Vaccine updates

CDC advisory committee covers COVID-19 vaccines, pediatric trials

There are no present signals of significant adverse effects to the Pfizer or Moderna vaccines, the committee concluded.

In a meeting on Jan. 27, the Centers for Disease Control and Prevention’s (CDC) Advisory Committee on Immunization Practices (ACIP) discussed the statuses of the Janssen, AstraZeneca and Novavax COVID-19 vaccine trials, COVID-19 epidemiology among children, and clinical trials of vaccines for people under 18.

The ACIP also reviewed immune response data from the roughly 23 million Americans who have been vaccinated since December, and concluded that there are no present signals of significant adverse effects to the Pfizer or Moderna vaccines.

The Committee had previously recommended the Pfizer-BioNTech COVID-19 vaccine for people 16 and older and the Moderna COVID-19 vaccine for people who are 18 or older in two emergency meetings last month.

Following the meeting, Novavax announced that its vaccine had a 90% efficacy rate according to early analysis of a 15,000-person trial. However, Novavax’s vaccine appears to be less effective against the South African variant.

Stanley E. Grogg, DO, the AOA’s liaison to the ACIP, has shared additional relevant information about the vaccines and the emergency meetings with the AOA. Here is a summary of his reports from the meeting on Wednesday.

AstraZeneca’s Phase III trial

A representative from AstraZeneca reported that the company’s Phase III trial of its non-pathogenic, adenovirus vector vaccine is ongoing, with 32,459 participants. An emergency use authorization request to the FDA is expected soon. The vaccine can be stored at 2-8°C (roughly 36-46°F) for at least six months. Currently, reported efficacy is 62%, but the company needs to conduct more data analysis.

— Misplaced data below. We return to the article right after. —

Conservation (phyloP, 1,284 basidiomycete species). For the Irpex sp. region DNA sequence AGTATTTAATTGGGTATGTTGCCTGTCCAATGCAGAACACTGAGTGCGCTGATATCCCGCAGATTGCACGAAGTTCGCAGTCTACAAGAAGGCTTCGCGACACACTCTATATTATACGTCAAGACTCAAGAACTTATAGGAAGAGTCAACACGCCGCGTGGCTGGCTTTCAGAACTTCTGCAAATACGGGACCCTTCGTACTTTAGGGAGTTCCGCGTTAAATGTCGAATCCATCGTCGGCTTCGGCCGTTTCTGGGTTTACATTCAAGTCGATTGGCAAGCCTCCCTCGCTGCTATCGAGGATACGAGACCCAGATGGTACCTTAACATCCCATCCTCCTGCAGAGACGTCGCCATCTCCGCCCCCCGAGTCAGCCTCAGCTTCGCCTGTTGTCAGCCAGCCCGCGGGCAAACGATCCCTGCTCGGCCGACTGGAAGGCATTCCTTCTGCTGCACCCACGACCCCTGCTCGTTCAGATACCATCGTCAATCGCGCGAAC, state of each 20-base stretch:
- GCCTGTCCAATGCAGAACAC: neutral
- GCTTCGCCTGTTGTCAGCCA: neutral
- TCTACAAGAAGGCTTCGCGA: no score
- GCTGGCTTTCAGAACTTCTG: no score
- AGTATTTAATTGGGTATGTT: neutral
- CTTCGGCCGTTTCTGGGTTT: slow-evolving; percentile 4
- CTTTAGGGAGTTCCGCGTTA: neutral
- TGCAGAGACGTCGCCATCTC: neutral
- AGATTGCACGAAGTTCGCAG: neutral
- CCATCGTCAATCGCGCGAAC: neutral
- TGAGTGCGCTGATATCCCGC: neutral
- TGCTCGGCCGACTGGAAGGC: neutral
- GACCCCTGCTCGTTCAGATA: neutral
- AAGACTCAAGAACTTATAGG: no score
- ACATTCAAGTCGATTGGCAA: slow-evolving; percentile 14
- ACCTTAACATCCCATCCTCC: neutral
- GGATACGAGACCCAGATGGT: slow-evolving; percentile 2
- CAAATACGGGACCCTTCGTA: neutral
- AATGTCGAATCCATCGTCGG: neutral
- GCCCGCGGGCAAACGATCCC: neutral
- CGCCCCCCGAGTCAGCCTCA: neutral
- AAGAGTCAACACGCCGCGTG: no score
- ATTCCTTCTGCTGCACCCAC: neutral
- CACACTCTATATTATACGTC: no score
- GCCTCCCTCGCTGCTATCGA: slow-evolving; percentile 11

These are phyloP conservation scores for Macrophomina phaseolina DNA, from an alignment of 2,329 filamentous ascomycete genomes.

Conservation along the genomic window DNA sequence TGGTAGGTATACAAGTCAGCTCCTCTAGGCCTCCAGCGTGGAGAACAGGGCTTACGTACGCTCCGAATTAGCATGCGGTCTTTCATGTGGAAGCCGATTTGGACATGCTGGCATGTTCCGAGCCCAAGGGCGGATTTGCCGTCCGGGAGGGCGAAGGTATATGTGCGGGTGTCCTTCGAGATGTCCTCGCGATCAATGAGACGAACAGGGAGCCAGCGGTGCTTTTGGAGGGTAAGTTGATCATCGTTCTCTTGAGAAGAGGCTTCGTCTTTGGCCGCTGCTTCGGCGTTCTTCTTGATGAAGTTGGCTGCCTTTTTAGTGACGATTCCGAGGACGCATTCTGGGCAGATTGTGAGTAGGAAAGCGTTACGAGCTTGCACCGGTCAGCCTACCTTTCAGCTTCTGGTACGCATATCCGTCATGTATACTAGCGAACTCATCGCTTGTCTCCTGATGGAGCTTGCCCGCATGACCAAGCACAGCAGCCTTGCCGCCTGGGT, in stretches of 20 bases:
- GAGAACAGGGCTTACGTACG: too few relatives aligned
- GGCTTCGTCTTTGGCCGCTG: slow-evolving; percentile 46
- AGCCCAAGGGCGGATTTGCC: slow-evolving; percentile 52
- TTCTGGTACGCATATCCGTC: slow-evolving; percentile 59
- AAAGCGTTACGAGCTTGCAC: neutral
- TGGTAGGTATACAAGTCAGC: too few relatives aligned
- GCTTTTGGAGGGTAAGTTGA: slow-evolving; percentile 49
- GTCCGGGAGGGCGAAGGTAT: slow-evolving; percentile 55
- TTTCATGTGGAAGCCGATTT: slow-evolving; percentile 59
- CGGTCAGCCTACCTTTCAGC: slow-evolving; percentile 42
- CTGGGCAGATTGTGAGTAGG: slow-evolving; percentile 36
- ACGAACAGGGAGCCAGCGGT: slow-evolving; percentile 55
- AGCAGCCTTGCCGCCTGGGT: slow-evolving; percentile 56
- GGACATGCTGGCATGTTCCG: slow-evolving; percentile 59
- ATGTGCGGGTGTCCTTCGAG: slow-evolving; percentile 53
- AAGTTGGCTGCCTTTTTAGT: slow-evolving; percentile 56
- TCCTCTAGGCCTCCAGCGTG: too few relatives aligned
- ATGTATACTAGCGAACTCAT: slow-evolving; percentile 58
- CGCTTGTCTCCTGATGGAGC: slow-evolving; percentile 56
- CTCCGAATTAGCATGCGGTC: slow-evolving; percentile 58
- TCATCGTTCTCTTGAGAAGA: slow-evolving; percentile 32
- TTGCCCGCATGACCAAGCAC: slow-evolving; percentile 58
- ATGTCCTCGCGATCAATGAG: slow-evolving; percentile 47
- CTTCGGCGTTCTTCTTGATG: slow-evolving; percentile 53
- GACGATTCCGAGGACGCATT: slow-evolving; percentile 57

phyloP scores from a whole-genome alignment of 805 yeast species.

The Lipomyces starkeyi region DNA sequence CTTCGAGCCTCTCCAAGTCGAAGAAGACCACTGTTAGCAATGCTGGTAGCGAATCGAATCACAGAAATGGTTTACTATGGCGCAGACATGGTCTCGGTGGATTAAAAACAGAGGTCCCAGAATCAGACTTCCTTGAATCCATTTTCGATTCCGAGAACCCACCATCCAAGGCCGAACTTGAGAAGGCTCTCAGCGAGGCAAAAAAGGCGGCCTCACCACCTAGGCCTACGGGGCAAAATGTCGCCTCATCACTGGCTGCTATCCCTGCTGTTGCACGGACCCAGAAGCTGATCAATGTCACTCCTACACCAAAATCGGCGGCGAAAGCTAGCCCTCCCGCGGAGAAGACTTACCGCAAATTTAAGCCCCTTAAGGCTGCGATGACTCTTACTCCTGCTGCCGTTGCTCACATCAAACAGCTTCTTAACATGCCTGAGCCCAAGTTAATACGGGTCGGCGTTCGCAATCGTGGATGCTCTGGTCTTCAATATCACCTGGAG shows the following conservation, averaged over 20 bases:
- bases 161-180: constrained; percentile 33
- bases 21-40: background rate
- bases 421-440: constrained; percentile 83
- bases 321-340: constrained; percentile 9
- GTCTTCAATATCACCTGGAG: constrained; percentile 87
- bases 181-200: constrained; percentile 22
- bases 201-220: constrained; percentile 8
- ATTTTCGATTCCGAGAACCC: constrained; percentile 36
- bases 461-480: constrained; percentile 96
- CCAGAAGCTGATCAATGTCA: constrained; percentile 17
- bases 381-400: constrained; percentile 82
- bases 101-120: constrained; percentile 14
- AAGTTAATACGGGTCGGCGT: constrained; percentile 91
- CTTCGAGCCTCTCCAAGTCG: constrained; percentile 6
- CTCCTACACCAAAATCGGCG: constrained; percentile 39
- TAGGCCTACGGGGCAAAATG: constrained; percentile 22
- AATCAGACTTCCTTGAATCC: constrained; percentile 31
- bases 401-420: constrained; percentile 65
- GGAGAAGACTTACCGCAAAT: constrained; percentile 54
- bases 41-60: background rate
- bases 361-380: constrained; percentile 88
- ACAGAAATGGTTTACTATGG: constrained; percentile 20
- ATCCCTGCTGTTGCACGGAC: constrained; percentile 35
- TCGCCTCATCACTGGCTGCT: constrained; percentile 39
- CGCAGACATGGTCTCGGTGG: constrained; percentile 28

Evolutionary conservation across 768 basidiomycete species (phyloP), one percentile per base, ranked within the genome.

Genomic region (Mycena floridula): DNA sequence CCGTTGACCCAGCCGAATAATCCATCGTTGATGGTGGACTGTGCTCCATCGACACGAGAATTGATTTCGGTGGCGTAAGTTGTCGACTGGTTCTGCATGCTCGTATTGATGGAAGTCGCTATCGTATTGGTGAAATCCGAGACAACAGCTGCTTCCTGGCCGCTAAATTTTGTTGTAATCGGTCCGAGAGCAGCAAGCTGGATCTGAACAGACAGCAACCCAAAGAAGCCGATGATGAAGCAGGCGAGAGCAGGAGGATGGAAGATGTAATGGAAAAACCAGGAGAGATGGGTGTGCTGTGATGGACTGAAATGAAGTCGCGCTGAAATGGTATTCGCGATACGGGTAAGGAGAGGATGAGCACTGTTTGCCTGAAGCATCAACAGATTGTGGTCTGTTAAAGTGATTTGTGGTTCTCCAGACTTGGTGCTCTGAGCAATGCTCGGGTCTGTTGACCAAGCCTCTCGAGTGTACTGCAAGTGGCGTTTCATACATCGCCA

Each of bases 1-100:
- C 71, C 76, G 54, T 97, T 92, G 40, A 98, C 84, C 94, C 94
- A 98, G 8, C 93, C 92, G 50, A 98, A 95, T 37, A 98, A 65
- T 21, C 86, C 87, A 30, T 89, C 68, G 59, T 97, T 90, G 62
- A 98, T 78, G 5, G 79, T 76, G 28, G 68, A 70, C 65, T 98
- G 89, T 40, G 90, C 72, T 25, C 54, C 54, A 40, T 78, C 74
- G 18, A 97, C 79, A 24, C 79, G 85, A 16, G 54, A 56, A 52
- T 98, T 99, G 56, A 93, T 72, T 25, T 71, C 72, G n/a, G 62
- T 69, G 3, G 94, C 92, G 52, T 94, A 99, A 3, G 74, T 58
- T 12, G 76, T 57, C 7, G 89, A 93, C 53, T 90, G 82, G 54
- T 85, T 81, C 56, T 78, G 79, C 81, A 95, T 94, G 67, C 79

COVID-19 epidemiology among children

Data shows that children who are exposed to COVID-19 in their households had a similar risk of infection as adults, but that they have the lowest cumulative rate of COVID-19 associated hospitalizations, according to Angela Campbell, MD, MPH, of the CDC and the National Center for Immunization and Respiratory Diseases.

However, children with certain underlying conditions may be more likely to have a severe illness due to COVID-19.

Infected children can develop multisystem inflammatory syndrome (MIS-C), a severe condition that has been reported approximately two to four weeks after the onset of COVID-19 in children and adolescents, though cases are rare.

Pediatric clinical trials

Pfizer-BioNTech, Moderna, Janssen, and AstraZeneca all have adolescent trials that are set to begin in early 2021, while pediatric trials are still in the planning stages, according to Emily Erbelding, director of the Division of Microbiology and Infectious Diseases at National Institute of Allergy and Infectious Diseases/National Institutes of Health.

Adverse effects data from first month of vaccinations

The ACIP reviewed data from the Vaccine Adverse Event Reporting System from those who have received the Pfizer-BioNTech or Moderna vaccines. Commonly reported events include headaches, fatigue, fever and chills. There have also been a small number of anaphylaxis reactions to the vaccine (11.1 and 2.5 cases per million doses, respectively). But there are no current signals of significant adverse effects.

If you have questions, please contact Dr. Grogg at

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